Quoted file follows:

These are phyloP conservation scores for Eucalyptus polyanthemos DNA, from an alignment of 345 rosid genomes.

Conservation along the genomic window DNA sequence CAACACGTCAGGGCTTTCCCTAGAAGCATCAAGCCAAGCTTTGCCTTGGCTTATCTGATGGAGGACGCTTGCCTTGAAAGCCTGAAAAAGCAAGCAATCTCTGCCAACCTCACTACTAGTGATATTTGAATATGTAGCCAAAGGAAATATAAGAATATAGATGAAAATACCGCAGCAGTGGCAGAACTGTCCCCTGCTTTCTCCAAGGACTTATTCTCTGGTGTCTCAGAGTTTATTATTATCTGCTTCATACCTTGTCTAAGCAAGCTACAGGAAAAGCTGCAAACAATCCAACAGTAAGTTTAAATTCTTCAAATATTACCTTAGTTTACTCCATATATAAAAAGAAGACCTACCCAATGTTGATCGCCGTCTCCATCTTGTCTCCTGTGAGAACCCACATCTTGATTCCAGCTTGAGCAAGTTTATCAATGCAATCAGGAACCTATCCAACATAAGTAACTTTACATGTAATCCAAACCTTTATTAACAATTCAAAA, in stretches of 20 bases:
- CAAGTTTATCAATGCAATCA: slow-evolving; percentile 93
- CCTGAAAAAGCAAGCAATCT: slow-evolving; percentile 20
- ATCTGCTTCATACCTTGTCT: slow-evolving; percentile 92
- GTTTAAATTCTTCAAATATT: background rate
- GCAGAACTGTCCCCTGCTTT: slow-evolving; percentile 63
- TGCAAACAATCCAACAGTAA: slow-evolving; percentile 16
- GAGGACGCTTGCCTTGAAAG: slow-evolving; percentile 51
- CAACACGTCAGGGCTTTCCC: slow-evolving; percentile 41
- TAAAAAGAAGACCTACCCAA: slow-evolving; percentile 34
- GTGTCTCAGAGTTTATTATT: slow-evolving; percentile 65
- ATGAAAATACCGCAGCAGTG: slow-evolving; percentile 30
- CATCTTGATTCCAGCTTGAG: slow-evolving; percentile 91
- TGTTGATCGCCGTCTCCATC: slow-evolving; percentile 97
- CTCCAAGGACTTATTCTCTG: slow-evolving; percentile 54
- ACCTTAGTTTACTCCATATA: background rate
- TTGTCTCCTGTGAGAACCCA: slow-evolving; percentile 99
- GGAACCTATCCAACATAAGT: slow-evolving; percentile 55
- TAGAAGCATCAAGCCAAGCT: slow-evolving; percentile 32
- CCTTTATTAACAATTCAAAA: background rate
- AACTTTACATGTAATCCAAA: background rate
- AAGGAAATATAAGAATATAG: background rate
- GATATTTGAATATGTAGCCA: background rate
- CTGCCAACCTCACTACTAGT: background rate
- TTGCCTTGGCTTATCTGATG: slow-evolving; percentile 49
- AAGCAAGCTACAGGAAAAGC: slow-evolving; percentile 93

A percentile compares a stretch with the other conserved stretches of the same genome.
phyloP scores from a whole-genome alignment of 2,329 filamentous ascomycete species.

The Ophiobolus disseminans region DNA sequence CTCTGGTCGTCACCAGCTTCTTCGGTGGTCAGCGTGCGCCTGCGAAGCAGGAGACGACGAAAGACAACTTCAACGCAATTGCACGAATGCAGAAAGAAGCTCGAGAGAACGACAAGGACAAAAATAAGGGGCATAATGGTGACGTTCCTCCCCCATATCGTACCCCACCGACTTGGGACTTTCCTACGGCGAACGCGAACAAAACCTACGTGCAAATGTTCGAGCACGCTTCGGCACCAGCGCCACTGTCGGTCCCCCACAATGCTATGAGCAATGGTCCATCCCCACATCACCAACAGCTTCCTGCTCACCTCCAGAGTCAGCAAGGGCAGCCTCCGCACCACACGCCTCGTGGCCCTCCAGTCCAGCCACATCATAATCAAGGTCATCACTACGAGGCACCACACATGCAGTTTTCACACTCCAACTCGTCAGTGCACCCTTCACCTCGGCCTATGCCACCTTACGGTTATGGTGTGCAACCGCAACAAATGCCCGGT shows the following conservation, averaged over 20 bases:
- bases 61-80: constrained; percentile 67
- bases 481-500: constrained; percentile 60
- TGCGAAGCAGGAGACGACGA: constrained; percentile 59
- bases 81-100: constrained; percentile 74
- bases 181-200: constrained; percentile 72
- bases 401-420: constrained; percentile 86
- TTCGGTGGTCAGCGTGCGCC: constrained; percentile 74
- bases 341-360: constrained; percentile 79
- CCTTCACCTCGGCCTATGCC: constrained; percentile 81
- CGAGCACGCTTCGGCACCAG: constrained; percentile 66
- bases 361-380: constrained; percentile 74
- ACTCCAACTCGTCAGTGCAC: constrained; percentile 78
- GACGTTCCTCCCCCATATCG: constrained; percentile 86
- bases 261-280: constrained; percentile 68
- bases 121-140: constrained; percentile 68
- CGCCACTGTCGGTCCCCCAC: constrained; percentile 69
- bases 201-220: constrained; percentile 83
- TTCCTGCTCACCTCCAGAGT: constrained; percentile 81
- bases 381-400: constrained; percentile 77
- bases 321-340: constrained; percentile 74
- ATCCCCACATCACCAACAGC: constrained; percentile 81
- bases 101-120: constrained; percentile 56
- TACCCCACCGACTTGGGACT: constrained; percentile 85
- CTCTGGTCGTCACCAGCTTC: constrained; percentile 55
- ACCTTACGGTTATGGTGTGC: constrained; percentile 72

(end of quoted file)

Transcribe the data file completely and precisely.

These are phyloP conservation scores for Eucalyptus polyanthemos DNA, from an alignment of 345 rosid genomes.

Conservation along the genomic window DNA sequence CAACACGTCAGGGCTTTCCCTAGAAGCATCAAGCCAAGCTTTGCCTTGGCTTATCTGATGGAGGACGCTTGCCTTGAAAGCCTGAAAAAGCAAGCAATCTCTGCCAACCTCACTACTAGTGATATTTGAATATGTAGCCAAAGGAAATATAAGAATATAGATGAAAATACCGCAGCAGTGGCAGAACTGTCCCCTGCTTTCTCCAAGGACTTATTCTCTGGTGTCTCAGAGTTTATTATTATCTGCTTCATACCTTGTCTAAGCAAGCTACAGGAAAAGCTGCAAACAATCCAACAGTAAGTTTAAATTCTTCAAATATTACCTTAGTTTACTCCATATATAAAAAGAAGACCTACCCAATGTTGATCGCCGTCTCCATCTTGTCTCCTGTGAGAACCCACATCTTGATTCCAGCTTGAGCAAGTTTATCAATGCAATCAGGAACCTATCCAACATAAGTAACTTTACATGTAATCCAAACCTTTATTAACAATTCAAAA, in stretches of 20 bases:
- CAAGTTTATCAATGCAATCA: slow-evolving; percentile 93
- CCTGAAAAAGCAAGCAATCT: slow-evolving; percentile 20
- ATCTGCTTCATACCTTGTCT: slow-evolving; percentile 92
- GTTTAAATTCTTCAAATATT: background rate
- GCAGAACTGTCCCCTGCTTT: slow-evolving; percentile 63
- TGCAAACAATCCAACAGTAA: slow-evolving; percentile 16
- GAGGACGCTTGCCTTGAAAG: slow-evolving; percentile 51
- CAACACGTCAGGGCTTTCCC: slow-evolving; percentile 41
- TAAAAAGAAGACCTACCCAA: slow-evolving; percentile 34
- GTGTCTCAGAGTTTATTATT: slow-evolving; percentile 65
- ATGAAAATACCGCAGCAGTG: slow-evolving; percentile 30
- CATCTTGATTCCAGCTTGAG: slow-evolving; percentile 91
- TGTTGATCGCCGTCTCCATC: slow-evolving; percentile 97
- CTCCAAGGACTTATTCTCTG: slow-evolving; percentile 54
- ACCTTAGTTTACTCCATATA: background rate
- TTGTCTCCTGTGAGAACCCA: slow-evolving; percentile 99
- GGAACCTATCCAACATAAGT: slow-evolving; percentile 55
- TAGAAGCATCAAGCCAAGCT: slow-evolving; percentile 32
- CCTTTATTAACAATTCAAAA: background rate
- AACTTTACATGTAATCCAAA: background rate
- AAGGAAATATAAGAATATAG: background rate
- GATATTTGAATATGTAGCCA: background rate
- CTGCCAACCTCACTACTAGT: background rate
- TTGCCTTGGCTTATCTGATG: slow-evolving; percentile 49
- AAGCAAGCTACAGGAAAAGC: slow-evolving; percentile 93

A percentile compares a stretch with the other conserved stretches of the same genome.
phyloP scores from a whole-genome alignment of 2,329 filamentous ascomycete species.

The Ophiobolus disseminans region DNA sequence CTCTGGTCGTCACCAGCTTCTTCGGTGGTCAGCGTGCGCCTGCGAAGCAGGAGACGACGAAAGACAACTTCAACGCAATTGCACGAATGCAGAAAGAAGCTCGAGAGAACGACAAGGACAAAAATAAGGGGCATAATGGTGACGTTCCTCCCCCATATCGTACCCCACCGACTTGGGACTTTCCTACGGCGAACGCGAACAAAACCTACGTGCAAATGTTCGAGCACGCTTCGGCACCAGCGCCACTGTCGGTCCCCCACAATGCTATGAGCAATGGTCCATCCCCACATCACCAACAGCTTCCTGCTCACCTCCAGAGTCAGCAAGGGCAGCCTCCGCACCACACGCCTCGTGGCCCTCCAGTCCAGCCACATCATAATCAAGGTCATCACTACGAGGCACCACACATGCAGTTTTCACACTCCAACTCGTCAGTGCACCCTTCACCTCGGCCTATGCCACCTTACGGTTATGGTGTGCAACCGCAACAAATGCCCGGT shows the following conservation, averaged over 20 bases:
- bases 61-80: constrained; percentile 67
- bases 481-500: constrained; percentile 60
- TGCGAAGCAGGAGACGACGA: constrained; percentile 59
- bases 81-100: constrained; percentile 74
- bases 181-200: constrained; percentile 72
- bases 401-420: constrained; percentile 86
- TTCGGTGGTCAGCGTGCGCC: constrained; percentile 74
- bases 341-360: constrained; percentile 79
- CCTTCACCTCGGCCTATGCC: constrained; percentile 81
- CGAGCACGCTTCGGCACCAG: constrained; percentile 66
- bases 361-380: constrained; percentile 74
- ACTCCAACTCGTCAGTGCAC: constrained; percentile 78
- GACGTTCCTCCCCCATATCG: constrained; percentile 86
- bases 261-280: constrained; percentile 68
- bases 121-140: constrained; percentile 68
- CGCCACTGTCGGTCCCCCAC: constrained; percentile 69
- bases 201-220: constrained; percentile 83
- TTCCTGCTCACCTCCAGAGT: constrained; percentile 81
- bases 381-400: constrained; percentile 77
- bases 321-340: constrained; percentile 74
- ATCCCCACATCACCAACAGC: constrained; percentile 81
- bases 101-120: constrained; percentile 56
- TACCCCACCGACTTGGGACT: constrained; percentile 85
- CTCTGGTCGTCACCAGCTTC: constrained; percentile 55
- ACCTTACGGTTATGGTGTGC: constrained; percentile 72